O'Reilly logo

Whale Hunting: How to Land Big Sales and Transform Your Company by Barbara Weaver Smith, Tom Searcy

Stay ahead with the world's most comprehensive technology and business learning platform.

With Safari, you learn the way you learn best. Get unlimited access to videos, live online training, learning paths, books, tutorials, and more.

Start Free Trial

No credit card required

10
048
Honor the Whale
049
ONCE THE WHALE WAS BEACHED, the entire village went to work to harvest it. Everyone had a well-defined role, which was pursued quickly and skillfully. There was no time to waste. The youngest children, from the age of four, were taught to harvest whale oil from the blubber. Whale oil was the first commercially viable animal or mineral oil. The Inuit used it as fuel for lamps. It also represented wealth; beyond the village’s own needs, excess oil could be stored and traded for other goods.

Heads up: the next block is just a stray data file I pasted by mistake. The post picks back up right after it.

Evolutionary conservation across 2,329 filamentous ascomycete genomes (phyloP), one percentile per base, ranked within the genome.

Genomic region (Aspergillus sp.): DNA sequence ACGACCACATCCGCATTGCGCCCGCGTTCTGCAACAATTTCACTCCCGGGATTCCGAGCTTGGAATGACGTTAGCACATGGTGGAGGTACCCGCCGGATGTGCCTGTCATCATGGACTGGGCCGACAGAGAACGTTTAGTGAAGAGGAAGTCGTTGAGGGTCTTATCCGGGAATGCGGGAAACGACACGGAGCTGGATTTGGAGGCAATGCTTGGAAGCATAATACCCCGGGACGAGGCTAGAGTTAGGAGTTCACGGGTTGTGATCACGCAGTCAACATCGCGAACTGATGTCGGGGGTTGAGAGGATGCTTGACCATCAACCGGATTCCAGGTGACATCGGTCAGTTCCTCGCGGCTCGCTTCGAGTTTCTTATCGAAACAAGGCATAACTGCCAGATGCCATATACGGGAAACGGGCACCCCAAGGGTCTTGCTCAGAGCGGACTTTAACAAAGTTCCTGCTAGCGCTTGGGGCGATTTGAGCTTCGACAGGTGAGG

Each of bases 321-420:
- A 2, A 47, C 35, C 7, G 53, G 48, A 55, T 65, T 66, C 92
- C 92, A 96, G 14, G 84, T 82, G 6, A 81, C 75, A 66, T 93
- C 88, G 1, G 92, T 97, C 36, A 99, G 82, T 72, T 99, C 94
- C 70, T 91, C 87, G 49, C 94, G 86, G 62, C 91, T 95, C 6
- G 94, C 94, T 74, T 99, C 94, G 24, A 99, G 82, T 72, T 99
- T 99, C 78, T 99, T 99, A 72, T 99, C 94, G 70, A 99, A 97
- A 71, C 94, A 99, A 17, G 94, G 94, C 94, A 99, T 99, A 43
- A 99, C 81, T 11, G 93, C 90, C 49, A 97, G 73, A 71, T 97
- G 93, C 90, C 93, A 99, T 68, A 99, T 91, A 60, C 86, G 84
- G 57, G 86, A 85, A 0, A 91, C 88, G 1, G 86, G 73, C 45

The whale meat was divided and packaged, to be preserved and stored. All other parts of the whale would also be used in some fashion—especially the bone. Over the years, the Inuit had developed very sophisticated tools and procedures to harvest all of the components. Sometimes the rib cage of bone was used to support a tunnel from the ice to the interior hut for the next winter. Whale bone and teeth or baleen were often carved or etched in intricate patterns known as scrimshaw.
The spoils of the hunt were divided among the villagers. Those families that contributed the most—provided the umiak, for example, or harpooned the whale—were rewarded with a larger share of the whale’s bounty. It was a society in which families could build wealth through hard work and clever innovation. ...

With Safari, you learn the way you learn best. Get unlimited access to videos, live online training, learning paths, books, interactive tutorials, and more.

Start Free Trial

No credit card required